The judiciary must be independent
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18 October 2019
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We await the results of Chief Justice Peter Shivute and the Judicial Services Commission’s investigation into why the KORA awards court matter was illegally hidden from the public. 
Noted lawyers and members of the legal community are outraged at a seeming attempt to ‘cover up’ public information about that case.  We are gravely concerned that if the judiciary is also subject to self-interested manipulations of the ruling elite and powerbrokers, then the Land of the Brave has failed in its constitutional mission to provide equal justice for all.
Documents relating to the case which specifically accuse President Hage Geingob of involvement with the alleged conman antics of Benin-born Ernest Adjovi, were removed from the online e-justice portal.  The illicit labelling of the Adjovi case as “In Camera” didn’t happen by magic - it is not an “Oops!”  Person or persons unknown (for now), with malice aforethought, violated the law.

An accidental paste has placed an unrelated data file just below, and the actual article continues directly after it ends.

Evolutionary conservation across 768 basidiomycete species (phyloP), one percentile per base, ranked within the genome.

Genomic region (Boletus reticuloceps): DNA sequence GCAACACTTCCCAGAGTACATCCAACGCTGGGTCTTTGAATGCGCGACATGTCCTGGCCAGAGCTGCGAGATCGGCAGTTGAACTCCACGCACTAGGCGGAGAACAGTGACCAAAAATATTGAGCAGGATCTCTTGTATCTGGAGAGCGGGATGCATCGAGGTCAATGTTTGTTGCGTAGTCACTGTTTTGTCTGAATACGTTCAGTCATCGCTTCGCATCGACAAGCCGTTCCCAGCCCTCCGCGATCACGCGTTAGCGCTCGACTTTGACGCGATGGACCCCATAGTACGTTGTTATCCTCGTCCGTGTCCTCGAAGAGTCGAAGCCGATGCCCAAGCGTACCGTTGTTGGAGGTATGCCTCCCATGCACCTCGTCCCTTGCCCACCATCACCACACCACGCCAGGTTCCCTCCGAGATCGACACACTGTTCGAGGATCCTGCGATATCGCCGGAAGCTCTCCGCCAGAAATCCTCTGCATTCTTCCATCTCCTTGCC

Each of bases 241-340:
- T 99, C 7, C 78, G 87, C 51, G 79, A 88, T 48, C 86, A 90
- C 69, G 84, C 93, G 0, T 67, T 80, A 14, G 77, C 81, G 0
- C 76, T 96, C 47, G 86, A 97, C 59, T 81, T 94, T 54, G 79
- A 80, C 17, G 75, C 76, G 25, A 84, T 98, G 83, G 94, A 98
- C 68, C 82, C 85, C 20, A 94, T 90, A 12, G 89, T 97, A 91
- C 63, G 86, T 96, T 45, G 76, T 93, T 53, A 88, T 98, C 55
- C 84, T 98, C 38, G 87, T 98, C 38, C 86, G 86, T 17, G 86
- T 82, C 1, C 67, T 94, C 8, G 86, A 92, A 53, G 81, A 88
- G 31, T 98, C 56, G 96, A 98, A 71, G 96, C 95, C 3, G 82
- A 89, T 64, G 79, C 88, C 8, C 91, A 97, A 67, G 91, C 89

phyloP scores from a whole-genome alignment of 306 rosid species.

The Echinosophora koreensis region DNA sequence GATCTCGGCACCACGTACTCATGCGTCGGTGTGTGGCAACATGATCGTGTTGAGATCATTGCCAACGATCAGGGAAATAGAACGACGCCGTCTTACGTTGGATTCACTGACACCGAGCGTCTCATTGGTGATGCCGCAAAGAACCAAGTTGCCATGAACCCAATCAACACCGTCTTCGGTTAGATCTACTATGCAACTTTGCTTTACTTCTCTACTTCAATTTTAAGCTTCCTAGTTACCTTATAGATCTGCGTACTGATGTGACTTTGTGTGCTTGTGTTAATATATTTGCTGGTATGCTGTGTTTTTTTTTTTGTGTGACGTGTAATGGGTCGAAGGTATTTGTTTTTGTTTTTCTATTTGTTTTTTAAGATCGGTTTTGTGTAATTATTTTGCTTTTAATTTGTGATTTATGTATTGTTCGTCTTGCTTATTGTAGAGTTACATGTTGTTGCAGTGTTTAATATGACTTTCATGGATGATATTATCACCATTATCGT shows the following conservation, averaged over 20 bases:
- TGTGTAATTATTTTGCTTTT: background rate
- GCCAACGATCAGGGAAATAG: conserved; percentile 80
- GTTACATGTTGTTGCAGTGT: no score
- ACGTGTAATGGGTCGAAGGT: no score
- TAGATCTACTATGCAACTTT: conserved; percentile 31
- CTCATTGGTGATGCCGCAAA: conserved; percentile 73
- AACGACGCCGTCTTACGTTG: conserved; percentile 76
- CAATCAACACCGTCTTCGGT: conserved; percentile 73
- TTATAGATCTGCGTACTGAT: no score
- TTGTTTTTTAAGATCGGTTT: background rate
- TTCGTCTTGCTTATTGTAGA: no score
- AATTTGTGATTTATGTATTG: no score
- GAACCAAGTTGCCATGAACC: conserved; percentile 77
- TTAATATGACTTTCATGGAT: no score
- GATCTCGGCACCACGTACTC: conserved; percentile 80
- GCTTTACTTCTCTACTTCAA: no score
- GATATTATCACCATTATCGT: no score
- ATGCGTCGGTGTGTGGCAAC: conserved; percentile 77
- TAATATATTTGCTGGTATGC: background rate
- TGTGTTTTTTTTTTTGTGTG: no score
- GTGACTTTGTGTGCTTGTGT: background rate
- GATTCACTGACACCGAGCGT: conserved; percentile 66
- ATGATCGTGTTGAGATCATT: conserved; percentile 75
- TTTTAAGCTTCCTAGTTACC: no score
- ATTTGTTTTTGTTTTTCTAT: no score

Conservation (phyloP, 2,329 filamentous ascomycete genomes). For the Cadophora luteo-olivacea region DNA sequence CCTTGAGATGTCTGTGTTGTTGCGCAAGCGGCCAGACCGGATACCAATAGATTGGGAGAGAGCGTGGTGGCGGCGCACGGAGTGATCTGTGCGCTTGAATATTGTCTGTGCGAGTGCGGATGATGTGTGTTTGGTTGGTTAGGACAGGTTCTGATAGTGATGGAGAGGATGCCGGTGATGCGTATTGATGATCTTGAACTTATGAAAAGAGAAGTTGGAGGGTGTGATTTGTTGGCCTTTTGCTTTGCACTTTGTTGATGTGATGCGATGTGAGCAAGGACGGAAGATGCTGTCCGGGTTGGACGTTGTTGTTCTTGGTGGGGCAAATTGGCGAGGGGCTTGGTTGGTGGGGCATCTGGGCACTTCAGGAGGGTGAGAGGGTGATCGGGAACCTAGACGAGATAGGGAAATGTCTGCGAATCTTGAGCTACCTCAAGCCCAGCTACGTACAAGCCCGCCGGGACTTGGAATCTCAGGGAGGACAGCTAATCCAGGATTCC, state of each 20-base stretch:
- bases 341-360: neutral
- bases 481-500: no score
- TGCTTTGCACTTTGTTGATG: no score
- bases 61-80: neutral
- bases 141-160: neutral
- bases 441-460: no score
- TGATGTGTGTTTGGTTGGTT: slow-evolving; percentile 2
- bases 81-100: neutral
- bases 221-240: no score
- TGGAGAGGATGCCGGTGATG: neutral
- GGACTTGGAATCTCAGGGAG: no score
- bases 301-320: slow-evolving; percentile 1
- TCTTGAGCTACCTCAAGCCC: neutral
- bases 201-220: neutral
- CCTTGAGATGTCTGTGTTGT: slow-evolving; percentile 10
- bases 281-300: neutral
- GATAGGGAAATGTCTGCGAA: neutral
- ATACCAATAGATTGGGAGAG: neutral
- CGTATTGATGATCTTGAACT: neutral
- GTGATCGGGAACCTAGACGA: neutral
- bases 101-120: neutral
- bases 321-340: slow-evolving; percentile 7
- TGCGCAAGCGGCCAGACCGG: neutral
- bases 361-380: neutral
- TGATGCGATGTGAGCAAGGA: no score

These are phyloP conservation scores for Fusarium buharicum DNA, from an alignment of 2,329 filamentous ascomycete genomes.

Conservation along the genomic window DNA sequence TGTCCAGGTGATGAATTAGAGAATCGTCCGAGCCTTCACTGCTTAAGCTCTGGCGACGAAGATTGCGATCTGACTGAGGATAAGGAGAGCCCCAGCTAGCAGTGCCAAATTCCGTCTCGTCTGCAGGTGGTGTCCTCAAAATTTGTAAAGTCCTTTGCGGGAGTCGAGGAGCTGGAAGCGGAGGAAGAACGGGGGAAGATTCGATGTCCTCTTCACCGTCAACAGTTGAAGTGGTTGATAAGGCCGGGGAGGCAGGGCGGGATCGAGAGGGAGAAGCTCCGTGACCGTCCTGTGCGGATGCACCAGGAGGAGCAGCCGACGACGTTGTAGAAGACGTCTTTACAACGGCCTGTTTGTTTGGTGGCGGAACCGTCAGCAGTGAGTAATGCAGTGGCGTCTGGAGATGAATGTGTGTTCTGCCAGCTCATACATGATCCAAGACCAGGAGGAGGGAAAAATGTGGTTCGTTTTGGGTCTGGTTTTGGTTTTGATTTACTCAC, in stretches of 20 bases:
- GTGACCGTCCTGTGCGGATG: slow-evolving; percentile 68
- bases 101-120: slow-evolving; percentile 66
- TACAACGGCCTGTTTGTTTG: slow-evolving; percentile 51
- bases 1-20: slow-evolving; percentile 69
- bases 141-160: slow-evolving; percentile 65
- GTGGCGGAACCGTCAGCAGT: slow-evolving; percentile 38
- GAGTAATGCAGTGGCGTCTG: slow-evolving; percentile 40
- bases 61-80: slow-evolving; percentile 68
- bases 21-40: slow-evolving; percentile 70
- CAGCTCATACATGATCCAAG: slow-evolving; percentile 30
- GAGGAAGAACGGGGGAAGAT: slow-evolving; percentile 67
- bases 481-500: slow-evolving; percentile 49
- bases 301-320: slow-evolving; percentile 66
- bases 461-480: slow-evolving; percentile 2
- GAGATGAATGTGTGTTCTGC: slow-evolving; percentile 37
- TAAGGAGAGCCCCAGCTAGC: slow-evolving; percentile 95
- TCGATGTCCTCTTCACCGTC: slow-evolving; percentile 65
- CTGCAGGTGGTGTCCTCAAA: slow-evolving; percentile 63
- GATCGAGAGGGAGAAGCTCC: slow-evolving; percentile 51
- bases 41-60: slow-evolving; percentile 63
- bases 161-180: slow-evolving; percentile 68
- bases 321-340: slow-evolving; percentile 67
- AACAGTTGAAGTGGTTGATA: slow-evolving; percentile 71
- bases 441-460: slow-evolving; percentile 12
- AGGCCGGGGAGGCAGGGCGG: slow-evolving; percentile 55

Individual(s) with access to the system, information about the data to be hidden and personal stake(s) in subverting the constitution of Namibia, dirtied their hands.  In doing this, they sullied the very concept of having an independent judiciary in Namibia.
We applaud lawyers Norman Tjombe and Eben de Klerk who noted the illegal activity and blew the whistle.  They publicly accused the judiciary of sliding down the slippery slope towards a co-opted court system when someone attempted to hide this case implicating President Hage Geingob and (now) Justice Minister Sackey Shanghala.  The fact that this subterfuge occurred just before a national election where the president has just asked the public to believe in him and elect him for another term, is not insignificant.